Smarter Workplaces Prioritise Efficiency
Smarter working is revolutionising the way the civil service operates. The rationalisation of the government estate, which has been reduced by more than 25% since 2010, makes the smarter use of workspaces a necessity. But it’s also a huge opportunity. By implementing the type of smart building solutions available from ENGIE, government can embrace more flexible working practices, capitalise on digital technology and both retain and attract the highest calibre workforce, including graduates and professionals, who may not previously have considered the civil service as an employer.
Establishing hub offices across the estate enables people to choose where and how to work, using the facilities, time and resources available. For smart workspaces to function effectively, they need smart technology to gather, monitor and analyse data so that everything from space utilisation to energy consumption and asset maintenance can be managed efficiently.
ENGIE has developed versatile smart building systems that enable civil service departments to fulfil many of the priorities set out in the government’s estate strategy. These solutions can be designed to achieve specific government objectives, from reducing energy use and running costs to optimising operational efficiency and reducing carbon emissions.
The lifeblood of any smart building system is data. More specifically, connected data. All buildings contain assets, technology and sensors that generate data. To create smart buildings, ENGIE connects all of this data on a single platform where it can be analysed objectively. This analysis enables the system to model patterns of usage and behaviour, identify opportunities for improvement, provide valuable information to building users and intelligently control working conditions.
So, for example, by sharing data on desk utilisation, smart systems can help to optimise building use, enabling people to book desks or meeting rooms remotely from any device. By connecting smart technology to building assets, such as heating and cooling systems, room temperatures can be controlled according to occupant numbers and other factors, such as the weather. By monitoring air quality in real time, smart systems can adjust air-exchange rates to ensure rooms remain fresh and prevent a build-up of CO2 which can impact productivity.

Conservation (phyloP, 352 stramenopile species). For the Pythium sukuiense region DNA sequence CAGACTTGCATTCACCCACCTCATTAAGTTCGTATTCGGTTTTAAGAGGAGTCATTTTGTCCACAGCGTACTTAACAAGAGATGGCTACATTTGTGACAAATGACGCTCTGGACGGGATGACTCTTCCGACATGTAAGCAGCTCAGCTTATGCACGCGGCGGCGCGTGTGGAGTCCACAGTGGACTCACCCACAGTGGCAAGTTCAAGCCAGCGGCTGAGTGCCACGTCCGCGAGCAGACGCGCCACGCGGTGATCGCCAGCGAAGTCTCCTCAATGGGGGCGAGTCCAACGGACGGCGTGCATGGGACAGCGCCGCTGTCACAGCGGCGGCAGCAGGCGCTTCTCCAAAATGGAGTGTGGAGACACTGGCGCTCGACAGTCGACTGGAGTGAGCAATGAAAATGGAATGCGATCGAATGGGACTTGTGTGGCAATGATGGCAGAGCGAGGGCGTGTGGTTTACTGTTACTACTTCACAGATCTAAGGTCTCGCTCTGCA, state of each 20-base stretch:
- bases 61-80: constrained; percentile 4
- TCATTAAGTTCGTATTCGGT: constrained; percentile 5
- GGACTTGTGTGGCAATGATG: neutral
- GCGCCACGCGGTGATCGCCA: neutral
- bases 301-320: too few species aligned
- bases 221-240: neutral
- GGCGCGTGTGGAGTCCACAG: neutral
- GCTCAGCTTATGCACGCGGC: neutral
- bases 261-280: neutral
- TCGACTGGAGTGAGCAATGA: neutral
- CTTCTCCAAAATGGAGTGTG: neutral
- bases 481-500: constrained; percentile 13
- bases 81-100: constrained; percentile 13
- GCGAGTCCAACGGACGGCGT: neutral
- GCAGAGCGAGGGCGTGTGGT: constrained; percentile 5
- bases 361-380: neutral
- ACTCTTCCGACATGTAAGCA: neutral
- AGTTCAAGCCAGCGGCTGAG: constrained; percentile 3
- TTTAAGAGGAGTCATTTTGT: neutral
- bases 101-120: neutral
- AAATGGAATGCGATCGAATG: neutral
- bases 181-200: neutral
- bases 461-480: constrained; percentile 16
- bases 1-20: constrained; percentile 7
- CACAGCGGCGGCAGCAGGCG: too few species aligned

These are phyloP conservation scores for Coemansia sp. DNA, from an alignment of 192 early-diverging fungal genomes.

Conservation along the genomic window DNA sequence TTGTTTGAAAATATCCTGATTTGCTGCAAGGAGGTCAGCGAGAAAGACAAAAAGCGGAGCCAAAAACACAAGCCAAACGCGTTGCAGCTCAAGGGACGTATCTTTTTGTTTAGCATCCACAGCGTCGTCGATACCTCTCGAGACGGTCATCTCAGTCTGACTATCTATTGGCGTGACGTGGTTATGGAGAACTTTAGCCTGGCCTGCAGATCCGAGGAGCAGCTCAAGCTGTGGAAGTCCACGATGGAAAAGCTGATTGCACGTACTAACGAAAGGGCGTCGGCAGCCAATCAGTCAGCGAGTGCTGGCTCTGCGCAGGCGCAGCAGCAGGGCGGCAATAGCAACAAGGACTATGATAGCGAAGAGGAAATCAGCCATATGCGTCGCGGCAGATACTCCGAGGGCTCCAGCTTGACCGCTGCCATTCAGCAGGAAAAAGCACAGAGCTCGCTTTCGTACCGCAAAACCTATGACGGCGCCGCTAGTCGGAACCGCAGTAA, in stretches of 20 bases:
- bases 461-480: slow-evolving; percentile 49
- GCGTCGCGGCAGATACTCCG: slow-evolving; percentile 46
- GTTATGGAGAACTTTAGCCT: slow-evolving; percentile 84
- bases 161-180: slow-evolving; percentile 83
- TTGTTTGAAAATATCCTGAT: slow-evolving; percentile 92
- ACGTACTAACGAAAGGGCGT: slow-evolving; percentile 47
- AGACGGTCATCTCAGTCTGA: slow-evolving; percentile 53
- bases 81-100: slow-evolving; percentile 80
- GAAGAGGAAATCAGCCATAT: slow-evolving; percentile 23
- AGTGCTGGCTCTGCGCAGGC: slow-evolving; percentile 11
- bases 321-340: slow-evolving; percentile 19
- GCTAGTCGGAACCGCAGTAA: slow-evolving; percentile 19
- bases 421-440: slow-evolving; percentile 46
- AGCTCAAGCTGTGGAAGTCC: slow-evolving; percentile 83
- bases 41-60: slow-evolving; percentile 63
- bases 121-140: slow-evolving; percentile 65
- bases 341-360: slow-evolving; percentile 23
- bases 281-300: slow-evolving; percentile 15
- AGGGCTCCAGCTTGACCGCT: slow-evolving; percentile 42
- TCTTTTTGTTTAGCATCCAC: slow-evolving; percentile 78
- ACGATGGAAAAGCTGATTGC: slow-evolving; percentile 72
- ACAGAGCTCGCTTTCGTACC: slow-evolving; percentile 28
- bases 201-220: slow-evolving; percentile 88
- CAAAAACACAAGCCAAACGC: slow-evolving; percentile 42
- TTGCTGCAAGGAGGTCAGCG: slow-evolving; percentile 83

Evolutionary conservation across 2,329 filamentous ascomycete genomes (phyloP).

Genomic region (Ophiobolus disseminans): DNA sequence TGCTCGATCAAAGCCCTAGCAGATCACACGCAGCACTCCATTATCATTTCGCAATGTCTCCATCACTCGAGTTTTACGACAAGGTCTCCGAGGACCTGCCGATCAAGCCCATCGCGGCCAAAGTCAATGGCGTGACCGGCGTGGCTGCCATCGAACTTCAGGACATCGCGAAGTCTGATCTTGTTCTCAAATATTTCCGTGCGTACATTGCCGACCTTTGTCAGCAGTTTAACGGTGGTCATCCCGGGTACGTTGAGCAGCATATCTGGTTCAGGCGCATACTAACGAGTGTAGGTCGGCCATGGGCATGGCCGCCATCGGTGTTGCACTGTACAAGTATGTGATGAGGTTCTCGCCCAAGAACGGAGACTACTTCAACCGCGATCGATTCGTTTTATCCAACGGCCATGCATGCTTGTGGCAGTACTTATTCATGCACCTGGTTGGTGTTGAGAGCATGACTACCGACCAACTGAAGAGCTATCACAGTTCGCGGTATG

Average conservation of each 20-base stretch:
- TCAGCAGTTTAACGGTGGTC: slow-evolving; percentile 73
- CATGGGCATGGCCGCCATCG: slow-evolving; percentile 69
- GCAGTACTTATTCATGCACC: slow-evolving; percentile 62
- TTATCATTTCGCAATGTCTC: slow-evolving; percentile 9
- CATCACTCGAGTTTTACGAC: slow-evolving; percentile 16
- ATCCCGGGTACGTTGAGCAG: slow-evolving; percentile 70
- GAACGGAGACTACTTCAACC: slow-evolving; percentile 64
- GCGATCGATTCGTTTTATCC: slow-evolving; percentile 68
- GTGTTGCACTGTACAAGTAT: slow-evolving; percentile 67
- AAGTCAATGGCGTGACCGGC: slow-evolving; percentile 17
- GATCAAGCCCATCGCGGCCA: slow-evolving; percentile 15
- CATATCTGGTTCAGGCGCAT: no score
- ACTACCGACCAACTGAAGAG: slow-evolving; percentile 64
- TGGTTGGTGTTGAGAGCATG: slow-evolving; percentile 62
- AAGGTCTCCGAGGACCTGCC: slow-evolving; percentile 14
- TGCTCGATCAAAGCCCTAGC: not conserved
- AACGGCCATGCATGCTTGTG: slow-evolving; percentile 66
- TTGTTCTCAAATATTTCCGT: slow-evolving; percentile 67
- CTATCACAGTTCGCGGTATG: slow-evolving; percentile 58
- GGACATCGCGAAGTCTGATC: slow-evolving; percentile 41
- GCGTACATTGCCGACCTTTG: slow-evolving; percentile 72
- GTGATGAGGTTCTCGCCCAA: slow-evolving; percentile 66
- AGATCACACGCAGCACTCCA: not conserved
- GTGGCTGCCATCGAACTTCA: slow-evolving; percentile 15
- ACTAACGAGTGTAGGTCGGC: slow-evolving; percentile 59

By managing building assets to suit occupancy levels and work requirements, smart building systems control energy use more efficiently, in response to demand, rather than to a set of pre-determined levels. Similarly, by monitoring the status and performance of key building assets, from boilers to cooling fans, smart systems ensure that maintenance is also demand-led; scheduled according to actual need rather than a standard maintenance timetable. The same data can be used to predict faults before they happen, helping to extend asset lifecycles and prevent breakdowns.
ENGIE is well positioned to help the civil service implement ‘smart’ building systems that work for the government estate. Through stand-alone or integrated solutions that harness the latest technologies and innovations, ENGIE can to help optimise the efficiency of government buildings and operational processes so that its workplaces are more connected and responsive.
The result is workplaces that operate at optimum efficiency, with comfort and environmental controls managed intelligently in line with demand. Smart workspaces managed by ENGIE minimise waste and enhance occupant health, wellbeing and productivity. Across large government estates, they can deliver significant energy, cost and emissions savings, while freeing resources to focus on core government priorities.
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This article first appeared in Civil Service World's March Issue.